The outpouring of evidence about Jimmy Savile shows that scores of people working in the BBC, Hospitals, childrens’ homes and even the police knew – not had heard gossip, really knew – about Savile’s paedophilia, but did not blow the whistle.
To me this correlates with the fact that scores of people in the FCO, MI6, MI5, Cabinet Office and other government agencies knew about extraordinary rendition, but did not blow – indeed still have have not blown – the whistle.
Savile had come to be seen as a big and peculiarly “Establishment” figure. The extreme rarity of whistleblowing in society is a strange phenomenon it is worth taking a few minutes to consider. Why did none of those now coming forward with their stories – not the victims, but the eye-witnesses – come forward at the time? Fear is probably the main answer, in particular fear of losing your job if you rock the boat. One problem in modern society is that people’s job is too central to their identity – most people when asked who they are, will reply what work they do. It is not just the need to earn money; your social status and personal relationships are often dependent on your position at work. To lose your job, or to become a social pariah within the organisation where you work, is too much for most people to contemplate.
That is why BBC producers who knew about Savile, saw him at it, did not blow the whistle on one of the Corporation’s biggest stars. It is why so few whistleblowers spontaneously come forward who have seen corruption in local government planning departments or defence procurement, to give an example. For most white collar crime there are people who are not directly involved bu see it and keep quiet. There is also the deterrent of self-incrimination – after a time silence becomes complicity.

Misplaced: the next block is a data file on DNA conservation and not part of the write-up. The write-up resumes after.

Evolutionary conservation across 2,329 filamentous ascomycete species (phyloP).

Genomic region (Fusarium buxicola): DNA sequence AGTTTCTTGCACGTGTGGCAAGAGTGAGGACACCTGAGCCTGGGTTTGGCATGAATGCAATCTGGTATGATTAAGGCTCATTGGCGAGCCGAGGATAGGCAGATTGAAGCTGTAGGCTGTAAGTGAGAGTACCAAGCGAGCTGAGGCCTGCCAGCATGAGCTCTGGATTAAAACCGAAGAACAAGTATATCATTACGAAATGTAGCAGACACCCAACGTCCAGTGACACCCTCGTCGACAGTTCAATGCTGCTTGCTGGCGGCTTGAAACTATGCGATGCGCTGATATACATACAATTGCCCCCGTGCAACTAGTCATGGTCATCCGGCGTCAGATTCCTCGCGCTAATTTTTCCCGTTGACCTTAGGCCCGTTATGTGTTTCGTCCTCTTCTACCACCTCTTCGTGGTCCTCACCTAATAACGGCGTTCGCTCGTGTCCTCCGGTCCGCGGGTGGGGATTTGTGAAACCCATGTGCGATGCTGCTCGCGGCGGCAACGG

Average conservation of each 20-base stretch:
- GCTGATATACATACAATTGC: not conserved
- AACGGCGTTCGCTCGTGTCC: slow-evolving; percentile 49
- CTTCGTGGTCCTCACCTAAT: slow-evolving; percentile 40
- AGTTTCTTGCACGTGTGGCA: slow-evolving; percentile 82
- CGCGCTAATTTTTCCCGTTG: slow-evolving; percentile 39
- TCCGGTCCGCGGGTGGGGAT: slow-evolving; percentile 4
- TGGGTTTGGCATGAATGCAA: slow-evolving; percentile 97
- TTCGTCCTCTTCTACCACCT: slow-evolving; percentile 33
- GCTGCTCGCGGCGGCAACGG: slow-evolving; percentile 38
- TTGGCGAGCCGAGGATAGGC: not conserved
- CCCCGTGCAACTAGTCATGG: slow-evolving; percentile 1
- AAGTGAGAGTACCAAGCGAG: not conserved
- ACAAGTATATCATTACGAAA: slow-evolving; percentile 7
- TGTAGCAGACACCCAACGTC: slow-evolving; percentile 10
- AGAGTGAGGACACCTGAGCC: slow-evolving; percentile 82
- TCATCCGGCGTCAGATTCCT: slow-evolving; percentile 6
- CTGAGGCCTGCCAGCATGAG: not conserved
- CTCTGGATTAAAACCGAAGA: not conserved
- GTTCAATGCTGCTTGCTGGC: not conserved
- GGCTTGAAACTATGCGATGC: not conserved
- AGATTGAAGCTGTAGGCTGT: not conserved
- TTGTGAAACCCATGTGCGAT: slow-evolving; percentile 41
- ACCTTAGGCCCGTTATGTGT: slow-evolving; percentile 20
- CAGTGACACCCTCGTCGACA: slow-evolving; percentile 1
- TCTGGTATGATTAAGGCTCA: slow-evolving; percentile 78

In my own case of blowing the whistle on the international torture network, I know for certain that many other Ambassadors and diplomats knew just what was happening, most of them didn’t like it, but nobody but me blew the whistle. One Ambassador sent me a cheery “Rather you than me!” Some were actively complicit by being involved in rendition arrangements, others passively by not trying to stop it. This is why the Gibsom Inquiry into Complicity in Torture was shelved – it could not have proceeded without revealing that scores, possibly hundreds, are guilty, many of them still high-ranking civil servants. It was to protect them and the institutions in which they work, rather than to protect the high profile war criminals like Blair, Straw and Campbell, that the Establishment closes ranks. I always knew I would never be allowed to testify before an Inquiry into Complicity in Torture.
Whistleblowers are not just thrown out of their jobs. They almost never find new employment, as the one quality every employer values above any other quality is loyalty to the employer, right or wrong. Nobody wants a “disloyal” employee, whatever their motives. And if your whistleblowing involves the world of war and spying, they will try to set you up on false charges, like me, like Julian Assange, and not just sack you but destroy you.
Whistleblowers are rare because it is a near suicidal vocation, and everyone else is too scared to help. The Savile case teaches us far more important lessons than the prurient detail of a lurid life. Think about it.